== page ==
Django settings construction and configuration is fairly straightforward.
Configure Django and installed application settings, maybe add your own
project-specific settings, and let Django take care of the rest.
As long as you import settings from django.conf all the options and defaults
are properly resolved into the ultimate settings object.
However, every so often I run across a situation where I wish the Django
settings could do just a little bit more. Rather than try and wade into the
depths of Django runtime configuration and risk mucking things up, the
approach I take is to use a thin wrapper class around the already configured
settings and pass through all calls directly.
What we essentially want is “pass through” wrapper class like:
Fortunately, Django already has a slightly more complex version of this in the
django.conf.UserSettingsHolder class, so we’ll use that instead. I usually
have a common application in my Django projects and insert the settings
wrapper as the common.settings or common.conf module.
From there, we can add any number of “extra” settings variables or derived
methods. For instance, if we wanted to add a settings method to tell if our
database was SQLite or PostgreSQL using knowledge of the driver names, we
could implement some fairly simple methods:
While perhaps too simplistic and brittle for production use, the above example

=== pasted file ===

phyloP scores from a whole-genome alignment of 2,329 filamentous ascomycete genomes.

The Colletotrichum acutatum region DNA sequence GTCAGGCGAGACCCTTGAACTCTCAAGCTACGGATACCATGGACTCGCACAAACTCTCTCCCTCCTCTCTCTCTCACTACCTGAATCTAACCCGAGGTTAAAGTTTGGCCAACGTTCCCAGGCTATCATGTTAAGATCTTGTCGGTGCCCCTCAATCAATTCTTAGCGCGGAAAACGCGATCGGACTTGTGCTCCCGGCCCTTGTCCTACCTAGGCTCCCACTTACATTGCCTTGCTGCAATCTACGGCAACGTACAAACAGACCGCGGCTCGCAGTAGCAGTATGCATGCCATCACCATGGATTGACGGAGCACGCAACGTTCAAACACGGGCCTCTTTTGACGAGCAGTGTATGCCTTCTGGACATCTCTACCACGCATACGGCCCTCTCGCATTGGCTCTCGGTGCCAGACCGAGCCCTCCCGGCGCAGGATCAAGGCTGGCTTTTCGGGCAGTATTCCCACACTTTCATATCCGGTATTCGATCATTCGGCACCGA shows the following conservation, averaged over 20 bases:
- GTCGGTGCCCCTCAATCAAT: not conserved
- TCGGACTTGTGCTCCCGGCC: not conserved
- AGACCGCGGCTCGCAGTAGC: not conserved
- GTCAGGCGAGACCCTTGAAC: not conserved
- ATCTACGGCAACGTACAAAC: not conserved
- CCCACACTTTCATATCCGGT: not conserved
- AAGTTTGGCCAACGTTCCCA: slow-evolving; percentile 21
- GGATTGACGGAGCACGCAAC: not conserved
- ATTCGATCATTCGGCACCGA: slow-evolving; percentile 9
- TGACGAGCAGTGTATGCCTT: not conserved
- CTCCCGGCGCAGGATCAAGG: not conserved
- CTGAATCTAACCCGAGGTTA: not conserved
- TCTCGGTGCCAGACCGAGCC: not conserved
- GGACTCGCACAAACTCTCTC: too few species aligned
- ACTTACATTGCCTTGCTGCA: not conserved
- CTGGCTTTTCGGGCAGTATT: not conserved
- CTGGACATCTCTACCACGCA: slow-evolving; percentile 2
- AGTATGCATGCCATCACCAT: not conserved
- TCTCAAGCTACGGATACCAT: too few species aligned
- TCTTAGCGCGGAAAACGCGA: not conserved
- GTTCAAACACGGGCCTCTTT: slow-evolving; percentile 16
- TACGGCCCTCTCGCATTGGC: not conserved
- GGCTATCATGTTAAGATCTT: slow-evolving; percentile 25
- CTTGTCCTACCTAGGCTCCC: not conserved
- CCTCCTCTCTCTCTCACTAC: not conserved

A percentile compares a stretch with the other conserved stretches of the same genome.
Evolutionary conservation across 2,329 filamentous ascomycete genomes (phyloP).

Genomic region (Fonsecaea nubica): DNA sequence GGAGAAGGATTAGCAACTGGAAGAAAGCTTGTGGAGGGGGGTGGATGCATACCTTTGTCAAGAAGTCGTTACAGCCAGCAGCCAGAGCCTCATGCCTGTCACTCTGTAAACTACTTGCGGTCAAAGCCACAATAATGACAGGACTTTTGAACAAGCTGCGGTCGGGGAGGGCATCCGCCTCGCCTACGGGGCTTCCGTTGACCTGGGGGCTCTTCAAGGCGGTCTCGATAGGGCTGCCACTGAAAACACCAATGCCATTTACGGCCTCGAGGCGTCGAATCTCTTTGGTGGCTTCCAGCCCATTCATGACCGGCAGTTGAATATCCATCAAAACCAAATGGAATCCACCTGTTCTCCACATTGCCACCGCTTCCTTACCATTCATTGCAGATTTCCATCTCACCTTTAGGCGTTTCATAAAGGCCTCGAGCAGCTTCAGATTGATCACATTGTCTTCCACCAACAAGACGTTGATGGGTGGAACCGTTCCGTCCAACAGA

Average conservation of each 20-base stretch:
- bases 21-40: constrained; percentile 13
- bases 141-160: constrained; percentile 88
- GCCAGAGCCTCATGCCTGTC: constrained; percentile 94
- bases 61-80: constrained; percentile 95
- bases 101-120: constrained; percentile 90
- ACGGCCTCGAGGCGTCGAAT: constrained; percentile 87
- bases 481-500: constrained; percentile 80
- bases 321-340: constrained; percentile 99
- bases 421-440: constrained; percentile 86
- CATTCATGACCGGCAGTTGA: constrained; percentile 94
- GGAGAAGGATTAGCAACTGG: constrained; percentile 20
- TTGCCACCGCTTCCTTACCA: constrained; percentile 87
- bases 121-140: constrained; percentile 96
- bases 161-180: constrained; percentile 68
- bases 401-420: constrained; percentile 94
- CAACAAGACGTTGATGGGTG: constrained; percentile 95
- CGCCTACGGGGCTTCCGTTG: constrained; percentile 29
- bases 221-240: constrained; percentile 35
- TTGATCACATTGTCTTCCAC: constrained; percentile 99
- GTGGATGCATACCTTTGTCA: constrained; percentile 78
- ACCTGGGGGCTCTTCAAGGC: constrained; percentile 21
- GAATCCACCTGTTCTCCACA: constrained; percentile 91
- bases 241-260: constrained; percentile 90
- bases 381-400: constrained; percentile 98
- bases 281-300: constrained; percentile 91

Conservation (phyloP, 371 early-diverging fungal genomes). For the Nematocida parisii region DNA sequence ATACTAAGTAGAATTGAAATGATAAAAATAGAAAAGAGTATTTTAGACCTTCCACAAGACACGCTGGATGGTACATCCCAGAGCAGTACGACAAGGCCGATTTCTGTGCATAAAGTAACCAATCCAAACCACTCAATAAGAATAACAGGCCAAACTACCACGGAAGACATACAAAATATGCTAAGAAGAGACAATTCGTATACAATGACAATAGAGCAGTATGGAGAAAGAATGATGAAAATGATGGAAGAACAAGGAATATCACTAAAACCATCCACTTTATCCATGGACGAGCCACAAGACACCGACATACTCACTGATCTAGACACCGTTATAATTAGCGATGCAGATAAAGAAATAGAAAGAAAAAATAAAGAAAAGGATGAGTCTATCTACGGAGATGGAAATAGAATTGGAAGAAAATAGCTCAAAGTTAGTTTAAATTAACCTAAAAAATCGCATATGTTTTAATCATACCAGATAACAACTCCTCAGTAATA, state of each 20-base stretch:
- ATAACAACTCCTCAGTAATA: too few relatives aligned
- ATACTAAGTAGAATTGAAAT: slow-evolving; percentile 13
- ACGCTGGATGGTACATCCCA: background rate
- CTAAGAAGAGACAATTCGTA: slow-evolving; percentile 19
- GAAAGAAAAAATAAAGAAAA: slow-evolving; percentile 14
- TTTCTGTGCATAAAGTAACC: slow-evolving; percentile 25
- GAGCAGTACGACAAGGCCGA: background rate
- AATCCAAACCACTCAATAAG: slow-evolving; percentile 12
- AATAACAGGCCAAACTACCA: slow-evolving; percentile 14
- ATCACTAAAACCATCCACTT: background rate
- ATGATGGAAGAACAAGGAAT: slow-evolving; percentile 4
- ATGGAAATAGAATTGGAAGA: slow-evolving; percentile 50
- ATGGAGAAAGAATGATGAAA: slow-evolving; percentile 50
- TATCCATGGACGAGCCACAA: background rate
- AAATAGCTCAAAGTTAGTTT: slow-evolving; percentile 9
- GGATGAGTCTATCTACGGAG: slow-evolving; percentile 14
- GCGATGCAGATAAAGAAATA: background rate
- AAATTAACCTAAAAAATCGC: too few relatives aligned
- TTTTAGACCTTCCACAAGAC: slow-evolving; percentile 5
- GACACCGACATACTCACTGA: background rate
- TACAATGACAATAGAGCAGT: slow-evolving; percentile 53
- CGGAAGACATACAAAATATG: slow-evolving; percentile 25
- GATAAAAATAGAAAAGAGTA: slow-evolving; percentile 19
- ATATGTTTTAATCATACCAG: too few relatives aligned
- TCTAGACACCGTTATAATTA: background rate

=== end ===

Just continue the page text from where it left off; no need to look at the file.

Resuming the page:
illustrates how easy it is to add extra dynamic checks. To use the above
methods if very easy – just import settings from our module (here
common.settings instead of django.conf).
for a project configured with 'ENGINE': 'django.db.backends.sqlite3'.
In a typical Django project there are several file paths that are usually
derived and hacked into the settings file – the Django project root
directory, the Django admin media directory, and sometimes the path to the
settings file itself. Here are methods for our wrapped settings class to
intuit these paths:
And we can view our results with:
Putting a full file together with our simple extension methods. In our case,
the finished “common/settings.py” file will be:
While these contrived example method extensions are solving problems perhaps
best solved elsewhere (like in the actual project settings file), they serve
to illustrate a simple means of how to extend the Django settings module
easily and without interfering with the runtime settings configuration